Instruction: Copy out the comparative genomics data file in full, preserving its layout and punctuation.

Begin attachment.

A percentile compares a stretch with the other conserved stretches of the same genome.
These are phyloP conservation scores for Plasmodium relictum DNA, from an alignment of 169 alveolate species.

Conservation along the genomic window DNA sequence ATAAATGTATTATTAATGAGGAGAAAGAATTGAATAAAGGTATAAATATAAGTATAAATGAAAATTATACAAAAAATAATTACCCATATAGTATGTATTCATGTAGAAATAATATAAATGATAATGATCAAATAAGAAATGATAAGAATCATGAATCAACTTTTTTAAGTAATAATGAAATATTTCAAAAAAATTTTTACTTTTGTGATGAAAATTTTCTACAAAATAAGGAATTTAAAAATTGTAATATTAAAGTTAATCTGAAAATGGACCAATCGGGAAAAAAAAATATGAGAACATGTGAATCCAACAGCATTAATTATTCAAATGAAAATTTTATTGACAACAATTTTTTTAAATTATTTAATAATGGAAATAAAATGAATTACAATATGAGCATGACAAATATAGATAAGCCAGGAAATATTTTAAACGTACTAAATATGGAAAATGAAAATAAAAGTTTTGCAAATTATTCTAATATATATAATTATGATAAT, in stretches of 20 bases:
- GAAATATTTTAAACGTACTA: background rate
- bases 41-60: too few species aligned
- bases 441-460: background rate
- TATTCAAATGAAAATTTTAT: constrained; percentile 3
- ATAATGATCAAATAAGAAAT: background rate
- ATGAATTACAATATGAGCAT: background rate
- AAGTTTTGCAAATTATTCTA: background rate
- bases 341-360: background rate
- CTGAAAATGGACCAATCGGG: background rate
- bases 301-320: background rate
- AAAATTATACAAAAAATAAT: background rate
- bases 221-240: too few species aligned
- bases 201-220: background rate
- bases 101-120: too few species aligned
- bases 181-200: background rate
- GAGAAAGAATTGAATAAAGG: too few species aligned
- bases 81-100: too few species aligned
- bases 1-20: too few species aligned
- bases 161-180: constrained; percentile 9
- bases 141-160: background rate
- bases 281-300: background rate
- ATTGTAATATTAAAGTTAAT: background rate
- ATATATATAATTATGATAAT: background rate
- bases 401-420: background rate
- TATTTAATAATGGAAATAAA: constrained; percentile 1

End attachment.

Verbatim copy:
A percentile compares a stretch with the other conserved stretches of the same genome.
These are phyloP conservation scores for Plasmodium relictum DNA, from an alignment of 169 alveolate species.

Conservation along the genomic window DNA sequence ATAAATGTATTATTAATGAGGAGAAAGAATTGAATAAAGGTATAAATATAAGTATAAATGAAAATTATACAAAAAATAATTACCCATATAGTATGTATTCATGTAGAAATAATATAAATGATAATGATCAAATAAGAAATGATAAGAATCATGAATCAACTTTTTTAAGTAATAATGAAATATTTCAAAAAAATTTTTACTTTTGTGATGAAAATTTTCTACAAAATAAGGAATTTAAAAATTGTAATATTAAAGTTAATCTGAAAATGGACCAATCGGGAAAAAAAAATATGAGAACATGTGAATCCAACAGCATTAATTATTCAAATGAAAATTTTATTGACAACAATTTTTTTAAATTATTTAATAATGGAAATAAAATGAATTACAATATGAGCATGACAAATATAGATAAGCCAGGAAATATTTTAAACGTACTAAATATGGAAAATGAAAATAAAAGTTTTGCAAATTATTCTAATATATATAATTATGATAAT, in stretches of 20 bases:
- GAAATATTTTAAACGTACTA: background rate
- bases 41-60: too few species aligned
- bases 441-460: background rate
- TATTCAAATGAAAATTTTAT: constrained; percentile 3
- ATAATGATCAAATAAGAAAT: background rate
- ATGAATTACAATATGAGCAT: background rate
- AAGTTTTGCAAATTATTCTA: background rate
- bases 341-360: background rate
- CTGAAAATGGACCAATCGGG: background rate
- bases 301-320: background rate
- AAAATTATACAAAAAATAAT: background rate
- bases 221-240: too few species aligned
- bases 201-220: background rate
- bases 101-120: too few species aligned
- bases 181-200: background rate
- GAGAAAGAATTGAATAAAGG: too few species aligned
- bases 81-100: too few species aligned
- bases 1-20: too few species aligned
- bases 161-180: constrained; percentile 9
- bases 141-160: background rate
- bases 281-300: background rate
- ATTGTAATATTAAAGTTAAT: background rate
- ATATATATAATTATGATAAT: background rate
- bases 401-420: background rate
- TATTTAATAATGGAAATAAA: constrained; percentile 1